Did you know there are hidden treasure boxes all around you right now? If you’re looking for a fun, inexpensive summer activity you can do with the whole family, try geocaching—all you need is a GPS-enabled device and a sense of adventure.

Geocaching is the process of using GPS coordinates to find containers (or “caches”) concealed above the ground in forests, fields, caves, bodies of water and city streets. You’d probably be surprised to discover how many are nearby. According to geocaching.com, there are more than three million caches in over 190 countries. Some are as small as film canisters while others are large buckets. They have been placed there by the community of geocachers to give the others something to find.

Once you pick a cache and locate it using the listed coordinates, you’ll normally find some sort of logbook and some trinkets or small toys. The rule of geocaching is that if you take something, you’re supposed to leave something of equal or greater value. These real-world treasure hunts vary in difficulty, so all ages can enjoy it.

It’s easy to participate:

  • Step 1: Register for a free account at geocaching.com or download the free app. This will allow you to see coordinates for various caches, get clues from other geocachers and log your finds.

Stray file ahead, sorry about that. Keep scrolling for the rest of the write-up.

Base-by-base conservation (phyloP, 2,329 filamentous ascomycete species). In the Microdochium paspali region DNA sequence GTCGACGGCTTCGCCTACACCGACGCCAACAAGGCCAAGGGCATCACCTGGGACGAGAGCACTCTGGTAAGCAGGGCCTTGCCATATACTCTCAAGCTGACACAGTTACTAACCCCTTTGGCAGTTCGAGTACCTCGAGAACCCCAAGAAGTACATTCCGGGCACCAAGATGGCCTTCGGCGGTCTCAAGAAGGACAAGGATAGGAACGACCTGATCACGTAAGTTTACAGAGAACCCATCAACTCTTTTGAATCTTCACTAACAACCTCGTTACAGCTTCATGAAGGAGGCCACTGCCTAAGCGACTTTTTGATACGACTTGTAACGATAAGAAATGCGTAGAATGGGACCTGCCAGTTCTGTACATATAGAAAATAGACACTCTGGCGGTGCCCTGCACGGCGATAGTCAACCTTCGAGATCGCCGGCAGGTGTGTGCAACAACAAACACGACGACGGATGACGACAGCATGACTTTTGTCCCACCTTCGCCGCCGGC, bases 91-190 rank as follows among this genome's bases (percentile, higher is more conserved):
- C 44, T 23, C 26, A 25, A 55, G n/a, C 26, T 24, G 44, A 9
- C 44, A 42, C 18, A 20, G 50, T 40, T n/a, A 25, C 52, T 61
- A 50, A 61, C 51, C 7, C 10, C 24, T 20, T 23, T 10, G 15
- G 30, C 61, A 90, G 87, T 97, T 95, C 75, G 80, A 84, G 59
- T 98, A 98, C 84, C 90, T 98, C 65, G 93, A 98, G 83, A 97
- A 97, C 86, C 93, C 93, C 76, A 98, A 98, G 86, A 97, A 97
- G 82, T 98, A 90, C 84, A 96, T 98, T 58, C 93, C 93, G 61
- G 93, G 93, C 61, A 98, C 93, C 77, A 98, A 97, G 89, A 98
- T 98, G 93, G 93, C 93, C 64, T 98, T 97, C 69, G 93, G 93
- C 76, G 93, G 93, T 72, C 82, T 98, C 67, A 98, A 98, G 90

• Step 2: Choose your cache by searching near your location or destination. If you’re just starting out, select a regular-sized or large cache with a low difficulty rating.
  • Step 3: Use your GPS-enabled device. Once you’ve successfully located a geocache, sign the logbook and then return it to its original location so the next treasure-seeker can find it.

Have fun outdoors and get some exercise by geocaching!

America First Credit Union Continues Expansion into Southern Nevada Market

MEDIA CONTACT:
Nicole Cypers, America First Credit Union
801.827.8655 / ncypers@americafirst.com
FOR IMMEDIATE RELEASE

America First Credit Union Continues Expansion into Southern Nevada Market

Las Vegas – June 12, 2019  America First Credit Union (AFCU) opened its 15th branch in Southern Nevada  and its 128th branch is the U.S.  at 1400 South Rainbow Boulevard, centered in the southwest part of the valley.

The full-service, 5,197-square-foot branch includes four teller stations; a four-lane drive-up, one lane being an ATM; a coin counter; three loan offices; and two remote expert offices. This branch will help serve more than 107,000 members of the credit union in Clark County. In addition to the South Rainbow location, AFCU has 14 other branches in Southern Nevada, including one in Mesquite. The credit union, with its headquarters’ location in Ogden, Utah, also plans to an additional location by the end of the year on the campus of the University of Nevada, Las Vegas.

The leading member-owned, not-for-profit cooperative financial institution branch will be managed by Geri Albores, who has over 24 years of experience in the financial sector. Albores, who was promoted to market manager in 2013, will have a staff of eight.

Since the branch officially opened on June 3, a steady stream of new and current members has visited to take part in the monthlong celebration, complete with raffle prize giveaways. One lucky Vegas Golden Knights (VGK) fan who visits the branch June 3 to June 29 will win a signed VGK jersey. A ribbon-cutting ceremony is set for Friday, June 21 at 8 a.m.